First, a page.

Philosophy for Children is an approach and activity that encourages deep thinking and supports children in co-constructing meaning about an issue, topic or concept. Our philosophy sessions give children the opportunity to question and explore concepts that are relevant to their lives and current areas of group inquiry.
There are many ways of making meaning and representing thinking, and oral language is one of them. Through our Philosophy for Children sessions, children gain confidence and skills in expressing themselves through oral language, also developing their capacities as respectful listeners.
After creating watercolour portraits of our families last week, we sat in a circle to discuss the following question: Why do you think families are important? As with all of our philosophy sessions, we lit a candle in the middle of our circle to help us concentrate and be peaceful.
As part of our 'Who We Are' unit of inquiry, we have been exploring who we each are as individuals through the line of inquiry 'Who I Am'. Since the beginning of the year, we have been investigating our physical features, likes, dislikes, and favourite things and activities and have worked on representing these in different ways. Recently we have been making connections between our unique selves and the people around us, including friends and family.
We practiced sketching what we saw with pencil and charcoal.
We spent many days continuing to study, describe, and discuss the features of our faces. We found similarities and differences between our physical features and learned new words to describe ourselves. We then represented this knowledge in a different way, using the digital tool Make a Face from ABCYa!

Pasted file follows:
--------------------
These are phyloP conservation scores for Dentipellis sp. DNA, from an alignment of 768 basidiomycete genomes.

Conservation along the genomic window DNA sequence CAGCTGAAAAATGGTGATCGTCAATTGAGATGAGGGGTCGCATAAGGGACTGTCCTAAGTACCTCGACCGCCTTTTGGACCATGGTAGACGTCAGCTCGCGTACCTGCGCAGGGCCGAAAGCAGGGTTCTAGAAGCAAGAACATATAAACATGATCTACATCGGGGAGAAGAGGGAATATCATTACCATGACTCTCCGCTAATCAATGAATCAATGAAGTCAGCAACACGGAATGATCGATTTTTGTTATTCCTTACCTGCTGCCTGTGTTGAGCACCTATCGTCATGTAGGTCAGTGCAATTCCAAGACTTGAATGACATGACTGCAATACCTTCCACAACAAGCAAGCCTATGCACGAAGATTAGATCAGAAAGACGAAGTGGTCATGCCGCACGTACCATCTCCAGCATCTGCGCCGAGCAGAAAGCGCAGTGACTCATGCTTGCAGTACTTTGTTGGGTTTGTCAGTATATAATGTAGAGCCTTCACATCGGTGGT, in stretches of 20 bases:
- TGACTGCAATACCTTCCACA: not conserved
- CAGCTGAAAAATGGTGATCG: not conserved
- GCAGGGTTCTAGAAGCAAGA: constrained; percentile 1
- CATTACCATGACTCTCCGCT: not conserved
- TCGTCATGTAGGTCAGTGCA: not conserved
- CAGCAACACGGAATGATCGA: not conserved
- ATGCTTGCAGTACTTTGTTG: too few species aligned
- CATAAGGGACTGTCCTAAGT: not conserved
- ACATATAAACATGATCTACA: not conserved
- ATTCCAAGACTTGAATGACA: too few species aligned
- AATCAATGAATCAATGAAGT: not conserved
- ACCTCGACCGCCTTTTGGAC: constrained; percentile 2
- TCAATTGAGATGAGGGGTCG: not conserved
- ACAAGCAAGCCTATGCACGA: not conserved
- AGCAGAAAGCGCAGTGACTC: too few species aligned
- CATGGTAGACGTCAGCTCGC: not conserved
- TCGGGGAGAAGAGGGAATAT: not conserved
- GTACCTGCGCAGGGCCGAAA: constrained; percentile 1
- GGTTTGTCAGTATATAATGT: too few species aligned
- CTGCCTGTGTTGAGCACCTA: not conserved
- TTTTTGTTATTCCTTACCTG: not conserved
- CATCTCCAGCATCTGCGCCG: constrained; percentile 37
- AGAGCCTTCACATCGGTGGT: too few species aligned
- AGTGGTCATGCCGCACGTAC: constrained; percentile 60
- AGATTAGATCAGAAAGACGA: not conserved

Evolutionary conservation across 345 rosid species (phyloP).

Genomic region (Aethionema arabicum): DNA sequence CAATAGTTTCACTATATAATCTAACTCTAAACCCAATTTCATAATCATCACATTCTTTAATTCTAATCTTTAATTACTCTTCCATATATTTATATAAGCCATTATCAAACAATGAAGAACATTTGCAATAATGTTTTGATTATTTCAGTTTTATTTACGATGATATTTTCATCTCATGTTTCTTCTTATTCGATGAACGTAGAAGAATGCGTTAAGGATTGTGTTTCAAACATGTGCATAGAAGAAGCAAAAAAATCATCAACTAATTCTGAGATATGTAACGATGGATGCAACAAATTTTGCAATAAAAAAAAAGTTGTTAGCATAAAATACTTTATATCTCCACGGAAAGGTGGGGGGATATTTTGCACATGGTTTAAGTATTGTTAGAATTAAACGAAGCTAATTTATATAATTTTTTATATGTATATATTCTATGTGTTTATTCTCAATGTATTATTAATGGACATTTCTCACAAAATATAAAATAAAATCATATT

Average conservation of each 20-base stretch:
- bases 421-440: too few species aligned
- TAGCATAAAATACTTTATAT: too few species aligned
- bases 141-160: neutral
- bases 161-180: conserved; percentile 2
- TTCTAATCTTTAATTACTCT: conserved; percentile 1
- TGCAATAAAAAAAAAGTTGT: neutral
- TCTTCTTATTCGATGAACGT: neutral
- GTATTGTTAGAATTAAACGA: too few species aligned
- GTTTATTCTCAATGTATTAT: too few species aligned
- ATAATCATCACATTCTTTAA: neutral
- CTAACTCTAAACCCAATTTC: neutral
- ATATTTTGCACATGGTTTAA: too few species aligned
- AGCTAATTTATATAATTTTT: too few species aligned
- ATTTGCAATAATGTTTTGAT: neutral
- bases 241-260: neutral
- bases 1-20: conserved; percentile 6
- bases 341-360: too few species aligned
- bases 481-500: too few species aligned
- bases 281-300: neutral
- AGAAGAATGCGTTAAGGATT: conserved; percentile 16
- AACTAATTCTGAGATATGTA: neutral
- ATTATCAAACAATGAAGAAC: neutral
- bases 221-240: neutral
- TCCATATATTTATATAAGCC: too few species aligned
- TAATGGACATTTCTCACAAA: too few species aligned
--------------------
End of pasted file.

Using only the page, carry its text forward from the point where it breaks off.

Next we spent time exploring and representing our whole bodies, experimenting with clay and clay tools as "languages" for self-expression.
For several weeks, we used our varieties of self-portraits as provocations for self-description and analysis. We used the physical pieces to explore more conceptual understandings, like individuality and personal preference.
Finally, we worked on combining the information and ideas we had explored through self-portraits in one final piece: a whole body representation. One morning we took turns tracing our bodies on big pieces of white paper. These tracings became canvases for us to document what we now knew about our physical features, personal preferences, and connections to family. Our collage approach demonstrated the interconnection between these things and how all these aspects combine together to make us 'Who We Are'.
As our unit of inquiry continues, we have also continued to add to our whole body representations, always deepening and extending our understandings of 'Who We Are' and how the people around us play a role in shaping this.
After we had all written our names, we lined them up from shortest to longest. How many letters are in your name? Do you think your name is short or long?
We are a group of Kindergarten 1 students at an IB World School in Singapore. Our teacher is Miss Alison. Follow us on our blog and Twitter to see how much we're learning and growing!
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